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Composed: 1869–1887

Orchestration: piccolo, 2 flutes, 2 oboes, 2 clarinets, 2 bassoons, 4 horns, 2 trumpets, 3 trombones, tuba, timpani, and strings

First Los Angeles Philharmonic performance: August 6, 1942, Thomas Beecham conducting

About this Piece

Little could he have known what life had in store for him when, at age 25, with a medical degree in hand, Alexander Borodin went to Heidelberg to do research in chemistry. While there, the world of music opened up to him, and he became as immersed in it as he was in science. Wagner operas, and the works of Mendelssohn, Chopin, and Schumann—many introduced to him by a young pianist who was to become his wife—were the volatile elements which produced a passion that became the source of new-found joy. Unfortunately, considering his full-time occupation as a very successful chemist, music—or rather, finding time for it—also became a source of frustration. After leaving Heidelberg and traveling throughout Europe, Borodin returned to Mother Russia where, along with the other members of the “Mighty Five” (Balakirev, Cui, Mussorgsky, and Rimsky-Korsakov), he began to research his country’s folk music and then to use it as a basis for his compositions. Obviously, Borodin was a man of determination and energy, for in his second occupation he was able to be extremely productive, writing a variety of works including symphonies, chamber music, songs, piano pieces, and the opera Prince Igor.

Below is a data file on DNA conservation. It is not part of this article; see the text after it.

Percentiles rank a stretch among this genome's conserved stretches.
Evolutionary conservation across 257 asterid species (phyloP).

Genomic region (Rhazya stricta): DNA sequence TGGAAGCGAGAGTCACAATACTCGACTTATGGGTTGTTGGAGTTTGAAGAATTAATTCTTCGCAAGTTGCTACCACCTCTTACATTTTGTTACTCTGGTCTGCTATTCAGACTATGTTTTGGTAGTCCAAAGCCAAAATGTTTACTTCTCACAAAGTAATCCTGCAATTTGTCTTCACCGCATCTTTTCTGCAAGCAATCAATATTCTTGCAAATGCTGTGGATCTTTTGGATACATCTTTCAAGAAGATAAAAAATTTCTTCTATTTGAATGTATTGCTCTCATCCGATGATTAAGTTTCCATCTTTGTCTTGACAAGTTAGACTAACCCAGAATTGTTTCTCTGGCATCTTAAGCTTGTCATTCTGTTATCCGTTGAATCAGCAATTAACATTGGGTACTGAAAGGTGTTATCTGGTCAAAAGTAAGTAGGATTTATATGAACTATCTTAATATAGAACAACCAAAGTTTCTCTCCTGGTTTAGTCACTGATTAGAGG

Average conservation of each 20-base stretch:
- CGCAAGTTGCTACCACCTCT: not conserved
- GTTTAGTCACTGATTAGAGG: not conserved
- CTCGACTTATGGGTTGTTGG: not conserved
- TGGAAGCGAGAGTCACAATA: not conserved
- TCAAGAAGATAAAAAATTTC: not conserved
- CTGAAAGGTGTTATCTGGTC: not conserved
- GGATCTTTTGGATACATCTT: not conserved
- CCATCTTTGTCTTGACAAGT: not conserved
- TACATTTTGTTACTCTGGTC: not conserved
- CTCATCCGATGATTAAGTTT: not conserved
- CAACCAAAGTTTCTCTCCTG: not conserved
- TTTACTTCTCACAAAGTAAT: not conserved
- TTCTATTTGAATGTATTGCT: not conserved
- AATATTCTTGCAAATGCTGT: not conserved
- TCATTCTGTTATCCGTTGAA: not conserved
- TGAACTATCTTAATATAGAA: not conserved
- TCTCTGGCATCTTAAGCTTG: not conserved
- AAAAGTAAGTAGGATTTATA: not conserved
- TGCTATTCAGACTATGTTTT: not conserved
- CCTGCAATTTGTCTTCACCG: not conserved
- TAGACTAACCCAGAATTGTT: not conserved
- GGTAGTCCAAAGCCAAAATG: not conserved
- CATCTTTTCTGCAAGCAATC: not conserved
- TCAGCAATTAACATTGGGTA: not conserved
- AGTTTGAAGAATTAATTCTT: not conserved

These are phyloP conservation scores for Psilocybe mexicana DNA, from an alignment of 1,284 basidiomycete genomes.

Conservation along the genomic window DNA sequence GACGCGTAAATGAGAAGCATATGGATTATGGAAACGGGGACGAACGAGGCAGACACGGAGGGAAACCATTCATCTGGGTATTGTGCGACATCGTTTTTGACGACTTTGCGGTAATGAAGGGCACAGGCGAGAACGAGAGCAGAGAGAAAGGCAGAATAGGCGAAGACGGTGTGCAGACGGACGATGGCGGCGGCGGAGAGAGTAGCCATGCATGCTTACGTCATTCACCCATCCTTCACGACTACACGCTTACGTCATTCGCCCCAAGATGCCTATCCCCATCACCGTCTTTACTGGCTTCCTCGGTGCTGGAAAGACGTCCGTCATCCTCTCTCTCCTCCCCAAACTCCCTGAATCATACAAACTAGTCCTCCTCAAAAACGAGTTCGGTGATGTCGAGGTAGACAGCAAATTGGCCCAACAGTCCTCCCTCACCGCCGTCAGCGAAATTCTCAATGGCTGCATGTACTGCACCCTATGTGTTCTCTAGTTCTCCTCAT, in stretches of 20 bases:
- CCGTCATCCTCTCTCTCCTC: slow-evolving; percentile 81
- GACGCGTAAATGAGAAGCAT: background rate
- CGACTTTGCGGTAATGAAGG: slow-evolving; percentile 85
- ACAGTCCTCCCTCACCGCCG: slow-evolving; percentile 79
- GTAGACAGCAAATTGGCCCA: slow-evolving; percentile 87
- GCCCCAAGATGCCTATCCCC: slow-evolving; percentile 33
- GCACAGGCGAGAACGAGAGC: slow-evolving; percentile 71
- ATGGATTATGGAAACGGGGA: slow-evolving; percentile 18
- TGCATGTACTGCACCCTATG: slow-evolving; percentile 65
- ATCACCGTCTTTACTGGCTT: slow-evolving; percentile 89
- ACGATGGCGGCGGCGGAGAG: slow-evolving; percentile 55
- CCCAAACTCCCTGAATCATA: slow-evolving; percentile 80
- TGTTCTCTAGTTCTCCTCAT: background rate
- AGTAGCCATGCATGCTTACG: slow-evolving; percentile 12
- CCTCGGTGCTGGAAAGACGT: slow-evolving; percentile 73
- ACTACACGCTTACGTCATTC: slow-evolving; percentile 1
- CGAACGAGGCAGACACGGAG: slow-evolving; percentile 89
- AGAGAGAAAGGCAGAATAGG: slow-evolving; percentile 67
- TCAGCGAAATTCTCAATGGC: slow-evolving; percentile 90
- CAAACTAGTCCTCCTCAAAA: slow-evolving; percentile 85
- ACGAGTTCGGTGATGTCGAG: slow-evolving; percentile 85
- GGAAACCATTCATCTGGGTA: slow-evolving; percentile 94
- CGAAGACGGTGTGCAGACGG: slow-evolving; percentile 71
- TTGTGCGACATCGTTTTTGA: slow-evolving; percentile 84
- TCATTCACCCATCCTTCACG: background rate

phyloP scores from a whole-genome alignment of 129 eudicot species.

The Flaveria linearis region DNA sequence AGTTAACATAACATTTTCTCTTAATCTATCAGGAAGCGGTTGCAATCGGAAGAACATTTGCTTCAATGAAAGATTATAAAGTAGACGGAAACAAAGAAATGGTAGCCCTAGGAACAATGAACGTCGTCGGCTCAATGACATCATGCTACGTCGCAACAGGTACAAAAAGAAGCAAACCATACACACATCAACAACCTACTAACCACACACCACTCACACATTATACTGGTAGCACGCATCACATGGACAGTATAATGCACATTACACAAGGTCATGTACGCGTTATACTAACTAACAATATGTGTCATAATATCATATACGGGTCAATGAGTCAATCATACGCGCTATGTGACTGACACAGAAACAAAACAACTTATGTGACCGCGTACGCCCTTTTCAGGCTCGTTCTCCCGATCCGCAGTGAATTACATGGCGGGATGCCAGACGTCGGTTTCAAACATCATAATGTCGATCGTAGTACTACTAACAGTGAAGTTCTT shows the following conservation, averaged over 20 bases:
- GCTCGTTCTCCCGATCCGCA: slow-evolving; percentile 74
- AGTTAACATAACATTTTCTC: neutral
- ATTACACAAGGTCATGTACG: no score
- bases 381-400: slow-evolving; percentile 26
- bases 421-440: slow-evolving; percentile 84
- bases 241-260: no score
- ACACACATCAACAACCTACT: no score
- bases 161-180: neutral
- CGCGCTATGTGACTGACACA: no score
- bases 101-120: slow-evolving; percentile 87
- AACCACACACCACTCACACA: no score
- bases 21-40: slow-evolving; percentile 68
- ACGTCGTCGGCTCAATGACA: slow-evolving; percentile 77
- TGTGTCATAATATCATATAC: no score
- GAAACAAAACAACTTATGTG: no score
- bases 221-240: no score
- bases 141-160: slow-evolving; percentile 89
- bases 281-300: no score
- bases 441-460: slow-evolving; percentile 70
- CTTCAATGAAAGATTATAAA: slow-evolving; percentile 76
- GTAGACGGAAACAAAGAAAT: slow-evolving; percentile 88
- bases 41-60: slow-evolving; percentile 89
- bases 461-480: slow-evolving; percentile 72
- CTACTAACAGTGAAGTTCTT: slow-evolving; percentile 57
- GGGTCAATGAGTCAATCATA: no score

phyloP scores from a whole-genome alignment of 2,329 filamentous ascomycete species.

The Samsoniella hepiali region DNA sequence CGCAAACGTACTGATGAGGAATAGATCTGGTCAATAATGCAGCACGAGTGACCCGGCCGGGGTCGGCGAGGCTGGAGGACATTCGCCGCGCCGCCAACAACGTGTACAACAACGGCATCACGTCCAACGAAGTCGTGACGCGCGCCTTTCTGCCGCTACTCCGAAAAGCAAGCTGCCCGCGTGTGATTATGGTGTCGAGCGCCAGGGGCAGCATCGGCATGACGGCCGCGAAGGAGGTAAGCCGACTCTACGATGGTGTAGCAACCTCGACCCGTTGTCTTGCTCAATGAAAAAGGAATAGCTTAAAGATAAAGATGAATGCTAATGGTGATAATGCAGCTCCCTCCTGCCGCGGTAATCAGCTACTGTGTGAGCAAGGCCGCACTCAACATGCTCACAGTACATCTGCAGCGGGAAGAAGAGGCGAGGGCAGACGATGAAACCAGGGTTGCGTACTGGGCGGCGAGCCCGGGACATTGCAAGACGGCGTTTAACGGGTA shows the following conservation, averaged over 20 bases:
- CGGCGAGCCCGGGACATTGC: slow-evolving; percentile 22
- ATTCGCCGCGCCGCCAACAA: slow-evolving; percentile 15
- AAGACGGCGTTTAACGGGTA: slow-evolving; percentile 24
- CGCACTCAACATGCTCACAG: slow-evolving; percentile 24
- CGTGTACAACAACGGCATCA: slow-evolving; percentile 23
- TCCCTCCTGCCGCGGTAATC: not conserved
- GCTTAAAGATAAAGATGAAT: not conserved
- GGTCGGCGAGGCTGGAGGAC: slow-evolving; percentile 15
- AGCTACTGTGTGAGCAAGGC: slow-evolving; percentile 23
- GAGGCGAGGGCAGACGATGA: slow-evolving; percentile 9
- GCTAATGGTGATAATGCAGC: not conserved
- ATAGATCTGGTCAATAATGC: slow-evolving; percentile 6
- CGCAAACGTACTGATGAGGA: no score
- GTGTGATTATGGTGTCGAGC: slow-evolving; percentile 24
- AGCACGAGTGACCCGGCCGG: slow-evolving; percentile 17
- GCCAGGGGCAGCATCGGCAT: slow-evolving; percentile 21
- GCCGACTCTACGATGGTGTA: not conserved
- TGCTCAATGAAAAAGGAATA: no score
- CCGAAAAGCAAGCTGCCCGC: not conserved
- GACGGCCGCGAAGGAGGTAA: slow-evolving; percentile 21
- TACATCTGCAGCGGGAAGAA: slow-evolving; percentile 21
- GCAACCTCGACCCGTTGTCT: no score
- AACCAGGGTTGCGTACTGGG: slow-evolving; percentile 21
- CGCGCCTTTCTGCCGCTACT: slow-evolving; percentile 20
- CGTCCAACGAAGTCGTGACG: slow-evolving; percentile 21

Indeed, crucial to the story of Borodin and to virtually all the music he wrote was that opera. He planned it as early as 1869, but ironically, although he worked on it at various times throughout his life, it remained unfinished at his death in 1887. The setting of the opera is Russia in the 12th century, and the story deals with the battles of the Prince and the Polovtsi. The opera was completed by Rimsky-Korsakov (who also completed and/or reworked many of Mussorgsky’s pieces) and Alexander Glazunov. Part of the finishing-up work had to do with the Overture, which, oddly enough, was one of the last parts Borodin undertook to write. According to an account of the situation, the composer had played the Overture—which he based on various themes from the opera—at the piano for friends but had not yet written it down. Glazunov’s reconstruction of it was accomplished by his referring to the particular sections of the opera that corresponded to Borodin’s outline and consulting sketches found in the composer’s effects. —Orrin Howard